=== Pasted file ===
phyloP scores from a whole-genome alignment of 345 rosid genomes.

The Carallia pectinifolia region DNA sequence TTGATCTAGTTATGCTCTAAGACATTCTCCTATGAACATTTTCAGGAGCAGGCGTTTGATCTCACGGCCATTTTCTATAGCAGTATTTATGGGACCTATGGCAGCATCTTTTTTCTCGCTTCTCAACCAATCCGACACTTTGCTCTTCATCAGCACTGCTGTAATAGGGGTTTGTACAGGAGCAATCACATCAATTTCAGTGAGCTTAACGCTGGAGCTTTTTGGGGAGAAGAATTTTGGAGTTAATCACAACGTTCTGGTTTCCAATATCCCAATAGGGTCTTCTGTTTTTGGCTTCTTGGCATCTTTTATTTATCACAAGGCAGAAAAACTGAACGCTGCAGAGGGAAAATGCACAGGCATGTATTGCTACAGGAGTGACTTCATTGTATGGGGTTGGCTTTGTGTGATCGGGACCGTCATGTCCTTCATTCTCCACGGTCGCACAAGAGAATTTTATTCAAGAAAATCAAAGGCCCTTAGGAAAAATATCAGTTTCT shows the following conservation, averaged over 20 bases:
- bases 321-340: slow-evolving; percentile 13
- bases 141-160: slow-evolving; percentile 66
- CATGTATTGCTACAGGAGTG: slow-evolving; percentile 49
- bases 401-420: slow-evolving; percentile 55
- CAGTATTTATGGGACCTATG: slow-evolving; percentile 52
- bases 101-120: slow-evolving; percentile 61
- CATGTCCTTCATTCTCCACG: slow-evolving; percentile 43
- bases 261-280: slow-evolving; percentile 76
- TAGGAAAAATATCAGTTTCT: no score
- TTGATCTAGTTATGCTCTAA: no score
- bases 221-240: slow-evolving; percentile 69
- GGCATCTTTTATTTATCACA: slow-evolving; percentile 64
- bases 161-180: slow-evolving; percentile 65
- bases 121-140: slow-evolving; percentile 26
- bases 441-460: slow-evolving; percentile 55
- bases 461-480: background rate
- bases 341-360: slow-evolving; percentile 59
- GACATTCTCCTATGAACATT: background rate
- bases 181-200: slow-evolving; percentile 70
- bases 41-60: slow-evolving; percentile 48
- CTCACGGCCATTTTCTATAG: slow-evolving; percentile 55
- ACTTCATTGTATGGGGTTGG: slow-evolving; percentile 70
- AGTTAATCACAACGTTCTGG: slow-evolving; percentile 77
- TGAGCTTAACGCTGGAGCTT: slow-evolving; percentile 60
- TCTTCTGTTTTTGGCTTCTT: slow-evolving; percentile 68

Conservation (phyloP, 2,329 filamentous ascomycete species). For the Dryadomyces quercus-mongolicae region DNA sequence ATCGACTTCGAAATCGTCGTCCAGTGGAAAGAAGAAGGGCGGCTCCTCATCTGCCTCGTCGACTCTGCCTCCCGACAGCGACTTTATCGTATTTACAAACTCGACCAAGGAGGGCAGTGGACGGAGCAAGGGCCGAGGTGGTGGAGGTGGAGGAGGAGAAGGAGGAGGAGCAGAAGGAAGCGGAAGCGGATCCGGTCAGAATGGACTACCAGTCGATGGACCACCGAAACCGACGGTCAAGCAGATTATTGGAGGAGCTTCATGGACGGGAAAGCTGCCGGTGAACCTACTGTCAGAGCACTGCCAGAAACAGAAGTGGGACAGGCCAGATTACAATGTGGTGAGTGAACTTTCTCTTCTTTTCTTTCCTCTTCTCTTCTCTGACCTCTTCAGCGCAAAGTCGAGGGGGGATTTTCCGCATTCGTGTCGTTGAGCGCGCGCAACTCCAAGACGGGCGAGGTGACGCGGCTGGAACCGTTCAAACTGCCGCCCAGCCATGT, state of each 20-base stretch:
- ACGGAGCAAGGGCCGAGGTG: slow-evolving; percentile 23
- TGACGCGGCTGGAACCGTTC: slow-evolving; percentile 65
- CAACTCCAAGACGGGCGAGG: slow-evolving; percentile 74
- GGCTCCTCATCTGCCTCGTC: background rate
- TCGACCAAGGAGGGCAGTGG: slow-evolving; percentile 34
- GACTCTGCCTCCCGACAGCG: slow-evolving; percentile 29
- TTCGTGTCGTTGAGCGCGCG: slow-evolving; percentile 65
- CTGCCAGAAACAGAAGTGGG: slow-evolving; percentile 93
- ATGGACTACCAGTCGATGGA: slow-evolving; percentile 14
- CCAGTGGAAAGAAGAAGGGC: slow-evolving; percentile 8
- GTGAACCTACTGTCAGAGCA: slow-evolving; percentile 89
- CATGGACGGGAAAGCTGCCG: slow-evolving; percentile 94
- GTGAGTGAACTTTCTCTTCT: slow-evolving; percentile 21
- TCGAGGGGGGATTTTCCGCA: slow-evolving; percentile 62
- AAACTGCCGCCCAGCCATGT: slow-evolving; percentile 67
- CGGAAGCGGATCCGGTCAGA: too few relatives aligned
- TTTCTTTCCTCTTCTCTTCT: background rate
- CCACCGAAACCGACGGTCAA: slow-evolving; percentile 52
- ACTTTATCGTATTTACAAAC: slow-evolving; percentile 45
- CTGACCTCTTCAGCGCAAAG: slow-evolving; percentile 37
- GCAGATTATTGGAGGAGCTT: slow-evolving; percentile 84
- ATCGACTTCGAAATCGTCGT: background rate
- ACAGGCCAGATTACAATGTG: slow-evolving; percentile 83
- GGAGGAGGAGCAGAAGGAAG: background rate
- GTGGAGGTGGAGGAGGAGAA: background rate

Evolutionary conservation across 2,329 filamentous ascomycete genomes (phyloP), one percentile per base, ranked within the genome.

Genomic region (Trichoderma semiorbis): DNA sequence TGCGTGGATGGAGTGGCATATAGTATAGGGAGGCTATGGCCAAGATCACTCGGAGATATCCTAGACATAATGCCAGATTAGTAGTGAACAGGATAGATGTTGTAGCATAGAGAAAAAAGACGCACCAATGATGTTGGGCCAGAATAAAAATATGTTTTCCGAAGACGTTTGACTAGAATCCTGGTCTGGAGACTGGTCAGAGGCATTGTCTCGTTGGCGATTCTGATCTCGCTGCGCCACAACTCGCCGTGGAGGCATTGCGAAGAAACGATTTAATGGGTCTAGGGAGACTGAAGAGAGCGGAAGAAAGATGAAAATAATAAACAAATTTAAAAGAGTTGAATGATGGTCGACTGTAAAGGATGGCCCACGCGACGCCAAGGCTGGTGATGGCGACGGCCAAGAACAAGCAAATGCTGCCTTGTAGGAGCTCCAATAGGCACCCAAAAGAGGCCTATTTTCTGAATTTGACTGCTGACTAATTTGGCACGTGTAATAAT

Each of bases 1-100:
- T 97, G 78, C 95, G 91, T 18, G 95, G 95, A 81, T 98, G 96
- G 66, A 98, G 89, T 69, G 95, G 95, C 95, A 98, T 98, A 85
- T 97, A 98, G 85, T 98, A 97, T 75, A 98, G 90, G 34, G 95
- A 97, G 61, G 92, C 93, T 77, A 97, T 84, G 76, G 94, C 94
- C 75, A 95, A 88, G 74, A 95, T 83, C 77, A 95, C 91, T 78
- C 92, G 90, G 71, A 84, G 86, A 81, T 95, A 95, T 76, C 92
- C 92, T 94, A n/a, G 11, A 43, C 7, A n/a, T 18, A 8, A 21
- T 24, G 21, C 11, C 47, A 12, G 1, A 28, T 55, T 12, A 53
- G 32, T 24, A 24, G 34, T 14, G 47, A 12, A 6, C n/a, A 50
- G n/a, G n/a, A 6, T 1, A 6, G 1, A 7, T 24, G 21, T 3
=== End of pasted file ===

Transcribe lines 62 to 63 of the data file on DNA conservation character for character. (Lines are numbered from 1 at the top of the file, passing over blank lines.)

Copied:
- C 92, G 90, G 71, A 84, G 86, A 81, T 95, A 95, T 76, C 92
- C 92, T 94, A n/a, G 11, A 43, C 7, A n/a, T 18, A 8, A 21